It was an early winter morning in January 2005 when a distraught man doused his SUV in gasoline and parked it on the track of a Metrolink rail line in Glendale, California. The ensuing crash derailed two trains, killed 11 people and injured 180.
Employees at a nearby Costco who heard the collision rushed to the scene. Forklift operators, truck drivers and stock clerks pulled victims from the wreckage and used store carts to wheel some of the most severely injured to safety.
The wreck created a massive rescue and triage operation with more than 300 firefighters and 35 ambulances carrying the injured to area hospitals. Located in an industrial section of Glendale, a suburb of north Los Angeles, the scene quickly became the site of a mutual aid effort that involved, in addition to the Glendale Police Department, the Los Angeles, Burbank and Long Beach police departments; the Los Angeles County Sheriff's Department (LASD); and the California Highway Patrol.
"The event was of such magnitude that we didn't even call for mutual aid. Agencies just started showing up," recalls Capt. Raymond Edey of the Glendale PD. "You blinked and you had the resources you needed."
Each of the responding agencies set up its own command post in the same parking lot. But proximity didn't necessarily create a common operating picture.Evolution of incident command
Most incident command posts are still operating as the military did during the Korean War: paper maps covered with plastic, grease pencils, radios, cell phones (the modern equivalent of the field telephone), white boards and poster paper taped to the wall. While these tools are effective at the incident command post, the movement of information from responders at the incident to commanders at off-site operations centers is limited to verbal description, which can be subject to unintended interpretation and distortion.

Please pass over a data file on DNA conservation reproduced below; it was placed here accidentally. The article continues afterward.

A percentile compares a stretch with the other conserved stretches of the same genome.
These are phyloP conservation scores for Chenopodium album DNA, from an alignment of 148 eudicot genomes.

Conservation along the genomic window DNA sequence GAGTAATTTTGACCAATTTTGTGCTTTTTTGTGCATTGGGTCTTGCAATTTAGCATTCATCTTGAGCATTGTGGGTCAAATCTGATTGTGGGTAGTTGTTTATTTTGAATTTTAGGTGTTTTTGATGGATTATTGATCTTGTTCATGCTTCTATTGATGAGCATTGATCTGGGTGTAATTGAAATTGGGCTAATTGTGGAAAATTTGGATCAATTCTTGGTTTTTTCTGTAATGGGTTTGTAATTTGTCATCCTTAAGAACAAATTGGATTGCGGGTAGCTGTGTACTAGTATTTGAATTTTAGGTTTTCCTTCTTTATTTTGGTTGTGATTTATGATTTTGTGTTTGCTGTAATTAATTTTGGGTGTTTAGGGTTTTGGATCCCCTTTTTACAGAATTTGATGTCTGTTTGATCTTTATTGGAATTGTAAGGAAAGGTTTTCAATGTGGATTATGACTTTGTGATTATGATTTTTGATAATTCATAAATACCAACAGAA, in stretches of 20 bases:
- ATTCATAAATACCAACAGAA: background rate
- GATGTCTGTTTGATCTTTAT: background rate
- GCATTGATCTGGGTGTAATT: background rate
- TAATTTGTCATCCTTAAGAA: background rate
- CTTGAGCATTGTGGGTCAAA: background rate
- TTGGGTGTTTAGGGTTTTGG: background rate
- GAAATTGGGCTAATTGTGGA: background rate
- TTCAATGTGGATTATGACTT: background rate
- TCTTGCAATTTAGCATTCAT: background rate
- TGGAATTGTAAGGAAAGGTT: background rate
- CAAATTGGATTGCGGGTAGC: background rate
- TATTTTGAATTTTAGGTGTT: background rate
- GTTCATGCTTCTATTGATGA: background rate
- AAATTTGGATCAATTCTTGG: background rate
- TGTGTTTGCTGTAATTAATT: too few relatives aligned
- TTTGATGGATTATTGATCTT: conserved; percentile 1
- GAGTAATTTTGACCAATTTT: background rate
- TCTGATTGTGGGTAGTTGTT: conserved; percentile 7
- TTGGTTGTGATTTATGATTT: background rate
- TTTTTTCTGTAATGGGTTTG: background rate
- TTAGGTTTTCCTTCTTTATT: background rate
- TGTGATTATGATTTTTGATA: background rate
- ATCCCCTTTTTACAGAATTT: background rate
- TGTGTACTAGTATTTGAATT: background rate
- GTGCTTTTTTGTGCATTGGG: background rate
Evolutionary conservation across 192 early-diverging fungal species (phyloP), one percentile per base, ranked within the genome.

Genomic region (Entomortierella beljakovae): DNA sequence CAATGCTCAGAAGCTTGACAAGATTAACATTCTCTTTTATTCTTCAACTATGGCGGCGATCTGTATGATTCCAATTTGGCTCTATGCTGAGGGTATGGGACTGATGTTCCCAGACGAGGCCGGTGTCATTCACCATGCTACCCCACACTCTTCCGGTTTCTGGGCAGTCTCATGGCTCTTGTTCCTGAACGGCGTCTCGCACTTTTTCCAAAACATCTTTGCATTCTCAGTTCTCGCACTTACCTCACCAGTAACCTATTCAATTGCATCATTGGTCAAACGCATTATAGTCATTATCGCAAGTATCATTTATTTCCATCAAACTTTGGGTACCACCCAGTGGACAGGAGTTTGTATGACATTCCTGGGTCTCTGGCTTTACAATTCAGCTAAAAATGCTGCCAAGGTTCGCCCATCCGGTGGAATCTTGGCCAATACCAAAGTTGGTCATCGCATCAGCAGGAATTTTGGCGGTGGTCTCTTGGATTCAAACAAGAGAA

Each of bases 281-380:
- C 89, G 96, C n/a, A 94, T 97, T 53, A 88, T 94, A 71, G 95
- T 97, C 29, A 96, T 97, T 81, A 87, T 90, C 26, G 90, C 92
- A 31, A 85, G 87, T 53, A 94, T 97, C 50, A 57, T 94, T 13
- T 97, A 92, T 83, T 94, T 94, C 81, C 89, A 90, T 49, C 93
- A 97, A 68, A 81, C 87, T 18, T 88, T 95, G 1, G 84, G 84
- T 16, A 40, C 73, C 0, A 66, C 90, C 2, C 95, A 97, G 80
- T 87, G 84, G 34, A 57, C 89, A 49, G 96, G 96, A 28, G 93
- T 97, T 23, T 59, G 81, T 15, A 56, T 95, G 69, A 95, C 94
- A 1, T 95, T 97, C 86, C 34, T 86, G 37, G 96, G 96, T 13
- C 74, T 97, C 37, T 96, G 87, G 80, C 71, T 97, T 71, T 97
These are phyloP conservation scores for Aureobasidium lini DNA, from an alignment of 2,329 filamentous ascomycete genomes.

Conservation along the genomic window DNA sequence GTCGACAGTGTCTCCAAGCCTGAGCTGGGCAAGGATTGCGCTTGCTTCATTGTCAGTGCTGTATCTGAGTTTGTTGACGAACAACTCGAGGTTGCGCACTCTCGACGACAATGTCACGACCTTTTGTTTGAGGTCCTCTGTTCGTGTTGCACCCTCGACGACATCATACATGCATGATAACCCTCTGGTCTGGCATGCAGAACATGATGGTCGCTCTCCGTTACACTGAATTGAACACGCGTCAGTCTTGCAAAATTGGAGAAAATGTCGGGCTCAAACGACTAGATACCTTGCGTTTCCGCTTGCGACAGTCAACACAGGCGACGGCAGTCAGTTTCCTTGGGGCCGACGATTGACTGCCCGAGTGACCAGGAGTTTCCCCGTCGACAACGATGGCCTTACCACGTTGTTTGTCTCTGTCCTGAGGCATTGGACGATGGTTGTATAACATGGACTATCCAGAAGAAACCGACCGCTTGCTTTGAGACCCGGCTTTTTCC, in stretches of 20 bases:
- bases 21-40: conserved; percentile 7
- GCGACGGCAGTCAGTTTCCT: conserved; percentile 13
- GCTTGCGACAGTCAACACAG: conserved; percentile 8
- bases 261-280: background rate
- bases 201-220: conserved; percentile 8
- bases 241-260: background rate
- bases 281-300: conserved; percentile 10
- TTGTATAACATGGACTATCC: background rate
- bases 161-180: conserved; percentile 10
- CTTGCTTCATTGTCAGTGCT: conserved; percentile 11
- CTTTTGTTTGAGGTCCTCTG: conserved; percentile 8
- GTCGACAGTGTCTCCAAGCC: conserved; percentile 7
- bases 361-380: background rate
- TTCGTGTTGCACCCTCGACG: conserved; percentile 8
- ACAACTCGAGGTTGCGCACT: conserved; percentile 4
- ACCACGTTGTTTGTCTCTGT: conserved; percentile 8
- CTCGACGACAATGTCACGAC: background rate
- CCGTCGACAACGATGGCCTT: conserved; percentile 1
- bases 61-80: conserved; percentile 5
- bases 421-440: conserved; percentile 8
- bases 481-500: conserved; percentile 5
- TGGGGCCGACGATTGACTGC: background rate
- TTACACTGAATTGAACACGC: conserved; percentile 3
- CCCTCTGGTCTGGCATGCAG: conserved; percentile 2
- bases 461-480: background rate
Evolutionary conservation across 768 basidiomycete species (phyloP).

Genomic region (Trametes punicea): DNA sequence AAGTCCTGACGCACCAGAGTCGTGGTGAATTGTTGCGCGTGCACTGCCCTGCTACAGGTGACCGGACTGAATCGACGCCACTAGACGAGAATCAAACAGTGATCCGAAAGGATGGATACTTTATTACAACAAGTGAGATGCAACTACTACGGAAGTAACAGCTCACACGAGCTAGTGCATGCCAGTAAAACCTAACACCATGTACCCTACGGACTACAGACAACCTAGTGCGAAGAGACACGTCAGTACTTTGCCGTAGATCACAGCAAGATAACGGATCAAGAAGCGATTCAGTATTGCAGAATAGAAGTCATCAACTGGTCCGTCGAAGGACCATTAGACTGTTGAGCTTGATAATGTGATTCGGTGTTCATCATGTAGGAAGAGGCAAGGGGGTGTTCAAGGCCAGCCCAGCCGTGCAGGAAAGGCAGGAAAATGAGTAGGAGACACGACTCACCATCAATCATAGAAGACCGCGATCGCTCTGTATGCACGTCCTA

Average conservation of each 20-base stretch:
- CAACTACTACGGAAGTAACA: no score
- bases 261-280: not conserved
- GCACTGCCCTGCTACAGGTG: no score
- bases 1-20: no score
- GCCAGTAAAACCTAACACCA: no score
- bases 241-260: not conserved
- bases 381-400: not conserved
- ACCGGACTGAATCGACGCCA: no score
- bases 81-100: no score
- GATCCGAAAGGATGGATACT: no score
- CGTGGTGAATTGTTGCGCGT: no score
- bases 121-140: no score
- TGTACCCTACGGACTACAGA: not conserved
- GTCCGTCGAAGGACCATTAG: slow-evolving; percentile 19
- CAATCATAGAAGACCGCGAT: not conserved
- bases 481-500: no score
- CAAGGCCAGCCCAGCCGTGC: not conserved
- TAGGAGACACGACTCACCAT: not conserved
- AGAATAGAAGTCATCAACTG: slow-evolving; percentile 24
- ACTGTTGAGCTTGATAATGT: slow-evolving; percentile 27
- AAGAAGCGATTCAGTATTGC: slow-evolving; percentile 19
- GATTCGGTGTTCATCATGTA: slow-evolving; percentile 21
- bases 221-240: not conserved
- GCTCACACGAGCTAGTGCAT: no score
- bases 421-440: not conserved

The communications issues experienced on September 11, probably more than any other event, prompted the government to put in place the National Incident Management System (NIMS), which includes a component requiring agencies responding to a large-scale incident or an incident with multiple sites to find a way to have a "common operating picture." In short, the government says, find a way to make sure the right hand knows what the left hand is doing.
The Los Angeles region has found a way to address the challenge by creating a project that includes the relevant public safety agencies, uses U.S. Department of Homeland Security (DHS) grant funds and incorporates the DHS philosophy that new technologies be created from the bottom up to ensure first responder requirements are incorporated. Through focus groups and the hindsight gained from various homeland security exercises, the Los Angeles Regional Common Operational Picture Program (LARCOPP) developed a concept and harnessed technologies that enable on-site incident commanders to electronically gather data and transmit it to those at off-site emergency operations centers (EOCs) and to other agencies, jurisdictions and disciplines.
The LARCOPP committee members also studied the mass transit bombings in England and Spain. They concluded the system would have to accommodate more than one major incident, whether man-made or a natural disaster, as well as what appeared to be the future of terrorism — multiple simultaneous attacks.
It also would have to ensure that information flowed according to California's Standardized Emergency Management System (SEMS), which helps unify the state's emergency management organization into a single integrated system. SEMS incorporates the incident command system, and has five organizational levels that are activated as necessary: field response, local government, operational area, region and state.